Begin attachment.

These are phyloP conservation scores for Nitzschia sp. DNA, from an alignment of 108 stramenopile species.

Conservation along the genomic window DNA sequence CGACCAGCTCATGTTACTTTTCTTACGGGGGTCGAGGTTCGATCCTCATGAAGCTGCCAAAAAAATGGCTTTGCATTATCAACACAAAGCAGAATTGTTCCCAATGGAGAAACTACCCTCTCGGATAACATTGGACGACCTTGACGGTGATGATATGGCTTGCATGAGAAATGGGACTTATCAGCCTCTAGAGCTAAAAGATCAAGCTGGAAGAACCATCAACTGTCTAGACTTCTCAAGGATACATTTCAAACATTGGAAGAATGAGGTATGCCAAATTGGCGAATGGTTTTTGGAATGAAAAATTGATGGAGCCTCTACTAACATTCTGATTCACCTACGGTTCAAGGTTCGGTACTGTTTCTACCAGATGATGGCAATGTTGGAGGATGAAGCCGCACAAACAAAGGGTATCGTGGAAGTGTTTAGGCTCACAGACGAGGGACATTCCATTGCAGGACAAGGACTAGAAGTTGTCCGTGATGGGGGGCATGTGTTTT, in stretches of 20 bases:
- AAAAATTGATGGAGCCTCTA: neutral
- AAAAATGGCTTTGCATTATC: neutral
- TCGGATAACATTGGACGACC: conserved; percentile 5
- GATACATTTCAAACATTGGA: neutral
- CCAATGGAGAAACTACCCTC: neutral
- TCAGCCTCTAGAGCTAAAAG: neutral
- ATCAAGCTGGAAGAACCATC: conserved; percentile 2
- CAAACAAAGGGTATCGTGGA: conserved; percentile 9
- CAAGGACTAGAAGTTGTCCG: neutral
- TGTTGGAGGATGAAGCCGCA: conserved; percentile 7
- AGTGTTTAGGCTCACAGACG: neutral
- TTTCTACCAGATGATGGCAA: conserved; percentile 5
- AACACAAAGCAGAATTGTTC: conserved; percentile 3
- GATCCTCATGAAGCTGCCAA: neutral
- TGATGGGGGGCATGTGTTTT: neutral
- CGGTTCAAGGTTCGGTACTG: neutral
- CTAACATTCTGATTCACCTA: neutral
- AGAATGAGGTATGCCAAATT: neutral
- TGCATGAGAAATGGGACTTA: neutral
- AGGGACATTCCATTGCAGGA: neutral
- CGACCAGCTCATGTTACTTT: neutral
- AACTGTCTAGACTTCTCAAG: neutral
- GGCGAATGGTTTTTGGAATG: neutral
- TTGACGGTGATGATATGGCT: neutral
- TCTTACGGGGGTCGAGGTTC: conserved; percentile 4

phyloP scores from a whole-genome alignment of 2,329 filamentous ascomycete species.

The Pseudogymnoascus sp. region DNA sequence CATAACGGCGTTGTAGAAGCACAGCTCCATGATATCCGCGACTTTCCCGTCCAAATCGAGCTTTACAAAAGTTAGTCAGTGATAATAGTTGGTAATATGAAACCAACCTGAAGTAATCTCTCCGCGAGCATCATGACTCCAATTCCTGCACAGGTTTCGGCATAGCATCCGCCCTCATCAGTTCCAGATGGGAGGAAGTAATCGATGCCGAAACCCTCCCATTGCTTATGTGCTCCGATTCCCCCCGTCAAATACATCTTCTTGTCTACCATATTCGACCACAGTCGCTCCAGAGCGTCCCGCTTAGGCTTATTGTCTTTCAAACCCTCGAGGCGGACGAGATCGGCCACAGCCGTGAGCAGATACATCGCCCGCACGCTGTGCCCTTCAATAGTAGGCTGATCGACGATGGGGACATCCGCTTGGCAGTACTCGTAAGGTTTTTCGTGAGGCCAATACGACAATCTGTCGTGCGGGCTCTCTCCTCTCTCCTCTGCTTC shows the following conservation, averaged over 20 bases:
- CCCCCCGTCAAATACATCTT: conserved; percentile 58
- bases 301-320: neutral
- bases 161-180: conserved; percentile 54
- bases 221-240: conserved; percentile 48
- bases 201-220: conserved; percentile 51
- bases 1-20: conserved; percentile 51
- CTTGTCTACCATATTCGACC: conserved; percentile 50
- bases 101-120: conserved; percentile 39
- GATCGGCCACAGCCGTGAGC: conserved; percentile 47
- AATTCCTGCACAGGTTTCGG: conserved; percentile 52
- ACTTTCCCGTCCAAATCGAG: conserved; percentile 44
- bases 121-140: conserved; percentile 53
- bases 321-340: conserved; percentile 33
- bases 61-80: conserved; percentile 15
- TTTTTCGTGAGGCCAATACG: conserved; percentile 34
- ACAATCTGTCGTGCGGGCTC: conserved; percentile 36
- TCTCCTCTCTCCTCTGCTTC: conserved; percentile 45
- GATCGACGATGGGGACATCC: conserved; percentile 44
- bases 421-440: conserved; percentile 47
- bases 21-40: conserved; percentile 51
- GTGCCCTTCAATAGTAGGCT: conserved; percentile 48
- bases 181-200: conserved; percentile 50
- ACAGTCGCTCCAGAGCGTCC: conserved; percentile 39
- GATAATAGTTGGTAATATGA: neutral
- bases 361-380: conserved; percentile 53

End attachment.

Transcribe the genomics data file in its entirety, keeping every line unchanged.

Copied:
These are phyloP conservation scores for Nitzschia sp. DNA, from an alignment of 108 stramenopile species.

Conservation along the genomic window DNA sequence CGACCAGCTCATGTTACTTTTCTTACGGGGGTCGAGGTTCGATCCTCATGAAGCTGCCAAAAAAATGGCTTTGCATTATCAACACAAAGCAGAATTGTTCCCAATGGAGAAACTACCCTCTCGGATAACATTGGACGACCTTGACGGTGATGATATGGCTTGCATGAGAAATGGGACTTATCAGCCTCTAGAGCTAAAAGATCAAGCTGGAAGAACCATCAACTGTCTAGACTTCTCAAGGATACATTTCAAACATTGGAAGAATGAGGTATGCCAAATTGGCGAATGGTTTTTGGAATGAAAAATTGATGGAGCCTCTACTAACATTCTGATTCACCTACGGTTCAAGGTTCGGTACTGTTTCTACCAGATGATGGCAATGTTGGAGGATGAAGCCGCACAAACAAAGGGTATCGTGGAAGTGTTTAGGCTCACAGACGAGGGACATTCCATTGCAGGACAAGGACTAGAAGTTGTCCGTGATGGGGGGCATGTGTTTT, in stretches of 20 bases:
- AAAAATTGATGGAGCCTCTA: neutral
- AAAAATGGCTTTGCATTATC: neutral
- TCGGATAACATTGGACGACC: conserved; percentile 5
- GATACATTTCAAACATTGGA: neutral
- CCAATGGAGAAACTACCCTC: neutral
- TCAGCCTCTAGAGCTAAAAG: neutral
- ATCAAGCTGGAAGAACCATC: conserved; percentile 2
- CAAACAAAGGGTATCGTGGA: conserved; percentile 9
- CAAGGACTAGAAGTTGTCCG: neutral
- TGTTGGAGGATGAAGCCGCA: conserved; percentile 7
- AGTGTTTAGGCTCACAGACG: neutral
- TTTCTACCAGATGATGGCAA: conserved; percentile 5
- AACACAAAGCAGAATTGTTC: conserved; percentile 3
- GATCCTCATGAAGCTGCCAA: neutral
- TGATGGGGGGCATGTGTTTT: neutral
- CGGTTCAAGGTTCGGTACTG: neutral
- CTAACATTCTGATTCACCTA: neutral
- AGAATGAGGTATGCCAAATT: neutral
- TGCATGAGAAATGGGACTTA: neutral
- AGGGACATTCCATTGCAGGA: neutral
- CGACCAGCTCATGTTACTTT: neutral
- AACTGTCTAGACTTCTCAAG: neutral
- GGCGAATGGTTTTTGGAATG: neutral
- TTGACGGTGATGATATGGCT: neutral
- TCTTACGGGGGTCGAGGTTC: conserved; percentile 4

phyloP scores from a whole-genome alignment of 2,329 filamentous ascomycete species.

The Pseudogymnoascus sp. region DNA sequence CATAACGGCGTTGTAGAAGCACAGCTCCATGATATCCGCGACTTTCCCGTCCAAATCGAGCTTTACAAAAGTTAGTCAGTGATAATAGTTGGTAATATGAAACCAACCTGAAGTAATCTCTCCGCGAGCATCATGACTCCAATTCCTGCACAGGTTTCGGCATAGCATCCGCCCTCATCAGTTCCAGATGGGAGGAAGTAATCGATGCCGAAACCCTCCCATTGCTTATGTGCTCCGATTCCCCCCGTCAAATACATCTTCTTGTCTACCATATTCGACCACAGTCGCTCCAGAGCGTCCCGCTTAGGCTTATTGTCTTTCAAACCCTCGAGGCGGACGAGATCGGCCACAGCCGTGAGCAGATACATCGCCCGCACGCTGTGCCCTTCAATAGTAGGCTGATCGACGATGGGGACATCCGCTTGGCAGTACTCGTAAGGTTTTTCGTGAGGCCAATACGACAATCTGTCGTGCGGGCTCTCTCCTCTCTCCTCTGCTTC shows the following conservation, averaged over 20 bases:
- CCCCCCGTCAAATACATCTT: conserved; percentile 58
- bases 301-320: neutral
- bases 161-180: conserved; percentile 54
- bases 221-240: conserved; percentile 48
- bases 201-220: conserved; percentile 51
- bases 1-20: conserved; percentile 51
- CTTGTCTACCATATTCGACC: conserved; percentile 50
- bases 101-120: conserved; percentile 39
- GATCGGCCACAGCCGTGAGC: conserved; percentile 47
- AATTCCTGCACAGGTTTCGG: conserved; percentile 52
- ACTTTCCCGTCCAAATCGAG: conserved; percentile 44
- bases 121-140: conserved; percentile 53
- bases 321-340: conserved; percentile 33
- bases 61-80: conserved; percentile 15
- TTTTTCGTGAGGCCAATACG: conserved; percentile 34
- ACAATCTGTCGTGCGGGCTC: conserved; percentile 36
- TCTCCTCTCTCCTCTGCTTC: conserved; percentile 45
- GATCGACGATGGGGACATCC: conserved; percentile 44
- bases 421-440: conserved; percentile 47
- bases 21-40: conserved; percentile 51
- GTGCCCTTCAATAGTAGGCT: conserved; percentile 48
- bases 181-200: conserved; percentile 50
- ACAGTCGCTCCAGAGCGTCC: conserved; percentile 39
- GATAATAGTTGGTAATATGA: neutral
- bases 361-380: conserved; percentile 53